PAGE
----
Here are some of the common
mistakes made by WSM owners while operating their cookers. Hopefully this
topic will help you avoid some of these common pitfalls.
If you have a blunder
you're willing to share (or admit to), send me an email
and I'll consider adding it here. Thanks to lewjeff on
Virtual Weber Bulletin Board for suggesting this topic.
Hot Surfaces & Fuel
- Wear heat-resistant
gloves when handling the cooker, a chimney starter, and hot charcoal.
Even experienced WSM owners sometimes forget to wear heat-resistant gloves when
handling a hot Weber chimney starter, hot cooker parts, or adjusting the
bottom vents. Wear gloves at all times, just to be safe. Use tongs or
other barbecue tools to adjust vents if not wearing gloves.
- Use caution when
handling parts that have been sitting near a heat source.
For example, the middle cooking section or a Weber chimney starter can get
very hot while sitting next to a charcoal bowl full of red-hot coals.
Again, wearing heat-resistant gloves is important.
- Don't brush up
against the cooker.
Folks have burned their arms, legs, and even faces by brushing up
against a hot cooker. Not only should you use caution when working with
a hot cooker, but also when engaged in recreational activities around
- Wear closed-toe
shoes when working with the cooker.
If you want a real "hot foot", try dropping hot charcoal briquettes onto
your toes while wearing flip flops or stepping on a hot coal while barefoot.
- Don't start a grease fire by cooking with a dirty water pan.
Always start cooking with a clean water pan, especially when using an empty pan and cooking at high temperatures, as accumulated grease can cause a grease fire. A member of The Virtual Weber Bulletin Board reported that a grease fire like this occured in his WSM with flames shooting 16 feet into the air and resulting in a melted lid handle and ruined Stoker pit and meat probes.
- Foil the water pan
Improperly foiling the pan may cause water to wick up and over the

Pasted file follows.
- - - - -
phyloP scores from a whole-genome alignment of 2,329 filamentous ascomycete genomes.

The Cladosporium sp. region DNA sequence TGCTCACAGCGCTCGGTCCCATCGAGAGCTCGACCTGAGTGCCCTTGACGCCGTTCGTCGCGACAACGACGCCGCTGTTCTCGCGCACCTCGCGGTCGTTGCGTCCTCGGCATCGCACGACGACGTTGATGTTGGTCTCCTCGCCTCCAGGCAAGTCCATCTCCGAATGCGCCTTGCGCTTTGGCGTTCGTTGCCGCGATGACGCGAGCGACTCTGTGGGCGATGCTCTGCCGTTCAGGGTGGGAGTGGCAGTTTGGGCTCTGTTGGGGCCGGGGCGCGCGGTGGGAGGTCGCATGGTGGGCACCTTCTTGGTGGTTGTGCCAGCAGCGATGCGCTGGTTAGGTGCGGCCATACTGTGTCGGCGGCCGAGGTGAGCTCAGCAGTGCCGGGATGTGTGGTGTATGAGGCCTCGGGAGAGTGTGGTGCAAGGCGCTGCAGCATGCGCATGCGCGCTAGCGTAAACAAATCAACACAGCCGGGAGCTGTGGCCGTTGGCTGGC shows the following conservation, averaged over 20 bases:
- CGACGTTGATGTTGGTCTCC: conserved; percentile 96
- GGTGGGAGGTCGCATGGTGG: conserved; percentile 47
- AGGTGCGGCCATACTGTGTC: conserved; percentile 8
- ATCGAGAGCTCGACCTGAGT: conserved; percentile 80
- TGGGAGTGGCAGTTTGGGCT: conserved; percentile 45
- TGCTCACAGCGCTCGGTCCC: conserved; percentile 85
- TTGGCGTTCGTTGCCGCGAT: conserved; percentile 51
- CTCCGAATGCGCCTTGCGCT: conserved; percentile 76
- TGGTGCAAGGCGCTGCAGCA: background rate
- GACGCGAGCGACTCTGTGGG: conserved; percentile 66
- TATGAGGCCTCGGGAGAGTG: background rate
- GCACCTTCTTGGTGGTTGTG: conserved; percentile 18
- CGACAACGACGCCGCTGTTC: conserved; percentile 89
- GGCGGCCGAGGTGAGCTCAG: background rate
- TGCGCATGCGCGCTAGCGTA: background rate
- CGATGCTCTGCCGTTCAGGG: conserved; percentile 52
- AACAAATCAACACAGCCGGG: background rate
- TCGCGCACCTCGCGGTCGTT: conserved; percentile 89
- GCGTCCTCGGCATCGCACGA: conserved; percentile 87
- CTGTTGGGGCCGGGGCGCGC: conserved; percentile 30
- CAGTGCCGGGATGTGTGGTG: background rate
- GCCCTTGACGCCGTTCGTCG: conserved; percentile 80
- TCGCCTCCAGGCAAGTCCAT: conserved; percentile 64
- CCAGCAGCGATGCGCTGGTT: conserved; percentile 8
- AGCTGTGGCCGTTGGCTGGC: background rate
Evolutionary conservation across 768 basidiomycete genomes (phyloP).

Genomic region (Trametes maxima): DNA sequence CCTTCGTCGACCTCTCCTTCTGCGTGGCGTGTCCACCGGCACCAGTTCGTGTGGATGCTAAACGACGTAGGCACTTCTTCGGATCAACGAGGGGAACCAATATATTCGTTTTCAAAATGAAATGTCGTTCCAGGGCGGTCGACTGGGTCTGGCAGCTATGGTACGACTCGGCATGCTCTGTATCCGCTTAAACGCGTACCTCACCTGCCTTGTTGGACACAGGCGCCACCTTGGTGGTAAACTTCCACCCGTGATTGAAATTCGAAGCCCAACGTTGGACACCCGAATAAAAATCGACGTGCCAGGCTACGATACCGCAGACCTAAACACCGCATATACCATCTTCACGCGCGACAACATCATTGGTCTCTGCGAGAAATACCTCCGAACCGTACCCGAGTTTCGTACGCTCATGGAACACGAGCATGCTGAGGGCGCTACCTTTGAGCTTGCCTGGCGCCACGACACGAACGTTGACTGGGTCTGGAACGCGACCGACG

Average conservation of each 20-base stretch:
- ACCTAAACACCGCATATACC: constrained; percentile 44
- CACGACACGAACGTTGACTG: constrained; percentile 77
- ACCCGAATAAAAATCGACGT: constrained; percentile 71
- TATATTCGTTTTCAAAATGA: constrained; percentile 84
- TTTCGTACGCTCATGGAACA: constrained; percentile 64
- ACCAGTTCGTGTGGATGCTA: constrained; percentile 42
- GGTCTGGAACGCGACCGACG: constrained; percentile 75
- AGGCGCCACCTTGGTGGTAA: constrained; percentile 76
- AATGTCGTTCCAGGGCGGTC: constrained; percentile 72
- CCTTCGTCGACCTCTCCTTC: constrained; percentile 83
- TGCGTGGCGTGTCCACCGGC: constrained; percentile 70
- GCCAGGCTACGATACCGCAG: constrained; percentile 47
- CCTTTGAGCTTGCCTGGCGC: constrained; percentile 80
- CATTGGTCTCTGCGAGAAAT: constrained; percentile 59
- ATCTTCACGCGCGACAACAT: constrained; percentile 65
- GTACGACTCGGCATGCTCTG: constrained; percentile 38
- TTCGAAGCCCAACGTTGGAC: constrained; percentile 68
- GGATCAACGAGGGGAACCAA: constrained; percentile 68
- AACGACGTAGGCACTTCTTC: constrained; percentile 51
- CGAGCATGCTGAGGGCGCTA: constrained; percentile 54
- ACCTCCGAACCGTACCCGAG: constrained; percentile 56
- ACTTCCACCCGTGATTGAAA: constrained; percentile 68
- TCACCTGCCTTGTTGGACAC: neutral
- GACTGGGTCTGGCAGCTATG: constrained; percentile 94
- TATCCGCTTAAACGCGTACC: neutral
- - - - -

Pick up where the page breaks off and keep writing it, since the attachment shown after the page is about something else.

edge of the pan and down into the charcoal, making a real mess in the
bottom of the cooker. See Using A Water Pan
In Weber Smokers for proper foiling techniques.
- Don't place the water
pan on the charcoal chamber.
I got an email from a man who couldn't get his cooker over 200°F.
After several messages back and forth I realized that he was placing
the water pan directly on top of the hot coals in the charcoal
chamber. The pan was smothering the fire!
- Don't spill water
and grease into the hot coals.
Make sure the water pan is properly seated on the support flanges before
placing the middle cooking section over the hot coals, then add water immediately before the pan gets
When filling the pan before or during cooking, be careful to not
overfill the pan. Do not bump the cooker or attempt to remove the water
pan during cooking.
Spilled pan contents may result in a super-hot burst of steam coming out of the
cooker and can even cause a grease fire, potentially burning your hands, arms, and face. Remember, fat floats on top of the water, so if
you bump or overfill the pan, the first thing to hit the fire is
In addition to the issue of personal safety, from a
cooking standpoint, spilling pan contents into the fire isn't such a good
idea, either. Your fire will be extinguished, your meat will be covered
in ashes, and your cooker will be an absolute mess inside. There's even an
acronym for this: STUPID BOYS (Spill The Unfastened Pan
Into Da Bottom Of Your Smoker).